- You will get anesthesia before the surgery starts. It will put you into a deep sleep so you don’t feel any pain during the procedure.
- The surgery will take several hours.
- The surgeon makes a cut several inches long between 2 ribs. The cut will go from under your arm to around your back, on the side of the lung that is being removed.
- The surgeon separates 2 ribs. In some cases, the surgeon might remove a small part of the rib.
- The surgeon deflates the affected lung and removes it.
- The surgeon may remove some nearby lymph nodes. These may help show how advanced a cancer might be.
- Your surgeon will close the ribs, the muscles, and skin. A dressing will be applied over the incision.
- Most of the time, a chest tube is left in the pleural space from where the lung was removed. This is removed when your condition improves.
What happens after a pneumonectomy?
Ask your healthcare provider about what to expect. In general:
- When you wake up, you might feel confused at first. You might wake up a couple of hours after the surgery, or a little later.
- Your vital signs will be carefully watched. These include your heart rate, breathing, blood pressure, and oxygen levels. You will have several types of monitors attached to help with monitoring your condition.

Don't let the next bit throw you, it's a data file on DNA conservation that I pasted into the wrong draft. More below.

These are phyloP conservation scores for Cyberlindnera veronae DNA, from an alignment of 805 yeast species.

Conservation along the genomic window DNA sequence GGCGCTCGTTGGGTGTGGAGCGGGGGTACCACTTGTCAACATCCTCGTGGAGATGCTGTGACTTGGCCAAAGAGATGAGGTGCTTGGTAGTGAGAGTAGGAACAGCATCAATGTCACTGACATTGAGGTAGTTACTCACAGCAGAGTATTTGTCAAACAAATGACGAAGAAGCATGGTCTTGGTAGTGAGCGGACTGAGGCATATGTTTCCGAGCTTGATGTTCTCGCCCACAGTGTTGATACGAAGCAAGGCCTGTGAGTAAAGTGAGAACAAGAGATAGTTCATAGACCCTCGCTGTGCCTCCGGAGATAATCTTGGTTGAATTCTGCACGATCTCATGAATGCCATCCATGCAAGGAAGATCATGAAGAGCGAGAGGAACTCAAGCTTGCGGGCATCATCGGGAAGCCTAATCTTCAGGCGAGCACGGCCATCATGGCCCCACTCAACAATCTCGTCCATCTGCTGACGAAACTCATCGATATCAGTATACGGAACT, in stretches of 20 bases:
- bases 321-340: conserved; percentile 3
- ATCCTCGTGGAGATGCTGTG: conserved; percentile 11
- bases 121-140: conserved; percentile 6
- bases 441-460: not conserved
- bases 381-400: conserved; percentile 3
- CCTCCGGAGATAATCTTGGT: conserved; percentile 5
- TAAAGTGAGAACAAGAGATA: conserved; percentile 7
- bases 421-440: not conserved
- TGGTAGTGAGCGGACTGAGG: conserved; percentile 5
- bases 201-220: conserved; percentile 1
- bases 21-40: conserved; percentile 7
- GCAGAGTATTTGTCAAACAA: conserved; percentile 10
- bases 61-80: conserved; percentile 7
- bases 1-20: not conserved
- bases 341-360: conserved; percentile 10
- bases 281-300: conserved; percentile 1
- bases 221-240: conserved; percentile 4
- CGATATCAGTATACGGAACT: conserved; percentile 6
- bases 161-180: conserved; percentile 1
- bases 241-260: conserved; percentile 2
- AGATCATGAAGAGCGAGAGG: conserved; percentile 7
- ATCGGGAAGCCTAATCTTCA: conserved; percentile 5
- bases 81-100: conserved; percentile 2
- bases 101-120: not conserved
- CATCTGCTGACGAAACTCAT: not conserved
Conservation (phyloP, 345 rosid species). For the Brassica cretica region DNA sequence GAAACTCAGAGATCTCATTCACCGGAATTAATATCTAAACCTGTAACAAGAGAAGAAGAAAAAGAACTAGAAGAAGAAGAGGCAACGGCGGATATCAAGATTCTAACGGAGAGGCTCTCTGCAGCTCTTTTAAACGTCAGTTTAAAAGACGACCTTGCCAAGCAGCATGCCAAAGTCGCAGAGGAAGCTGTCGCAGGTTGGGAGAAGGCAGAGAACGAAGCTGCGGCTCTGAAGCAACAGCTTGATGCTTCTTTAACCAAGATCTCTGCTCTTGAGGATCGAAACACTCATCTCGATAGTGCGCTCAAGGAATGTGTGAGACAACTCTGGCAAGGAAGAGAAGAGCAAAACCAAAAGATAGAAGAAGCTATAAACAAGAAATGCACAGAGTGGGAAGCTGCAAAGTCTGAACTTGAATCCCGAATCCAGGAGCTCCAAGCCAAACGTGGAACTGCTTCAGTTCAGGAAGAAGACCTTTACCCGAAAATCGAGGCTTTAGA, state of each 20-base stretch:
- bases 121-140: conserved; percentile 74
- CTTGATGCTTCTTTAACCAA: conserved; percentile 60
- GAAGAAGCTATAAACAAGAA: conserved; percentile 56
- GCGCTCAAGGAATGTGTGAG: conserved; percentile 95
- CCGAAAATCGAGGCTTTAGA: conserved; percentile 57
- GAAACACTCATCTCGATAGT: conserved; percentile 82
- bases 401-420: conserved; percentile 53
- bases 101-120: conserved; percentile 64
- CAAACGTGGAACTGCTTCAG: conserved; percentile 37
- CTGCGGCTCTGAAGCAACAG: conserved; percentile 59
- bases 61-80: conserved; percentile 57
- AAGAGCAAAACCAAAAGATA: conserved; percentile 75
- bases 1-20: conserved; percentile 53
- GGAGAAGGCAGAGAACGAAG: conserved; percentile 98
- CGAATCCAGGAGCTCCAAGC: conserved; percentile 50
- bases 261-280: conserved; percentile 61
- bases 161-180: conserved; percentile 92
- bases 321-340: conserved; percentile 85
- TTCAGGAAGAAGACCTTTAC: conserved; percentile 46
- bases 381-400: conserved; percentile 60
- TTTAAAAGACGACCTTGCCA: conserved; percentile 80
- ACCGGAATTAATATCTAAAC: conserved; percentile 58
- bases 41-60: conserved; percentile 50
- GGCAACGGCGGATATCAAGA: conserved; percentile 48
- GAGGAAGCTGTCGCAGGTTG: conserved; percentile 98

- You may get oxygen through small tubes placed in your nose. This is usually short-term (temporary).
- You will feel some soreness. But you shouldn’t feel severe pain. If you need it, pain medicine is available.
- You may do breathing therapy to help remove fluids that collect in your lungs during surgery. You will probably need to do this several times a day.
- You may wear special stockings (compression stockings) on your legs to help prevent blood clots.
- You will need to stay in the hospital for several days.
After you leave the hospital:
- Make sure you have someone to drive you home. You will also need some help at home for a while.
- You will have your stitches or staples removed in a follow-up appointment. Be sure to keep all of your follow-up appointments.
- You may tire easily after the surgery. But you will slowly start to recover your strength. It may be several weeks to a month before you fully recover.
- You need to be up and walking several times a day.
- Ask your healthcare provider when it will be safe for you to drive.
- Avoid lifting anything heavy for several weeks.
- Follow all the instructions your healthcare provider gives you for medicine, exercise, diet, and wound care.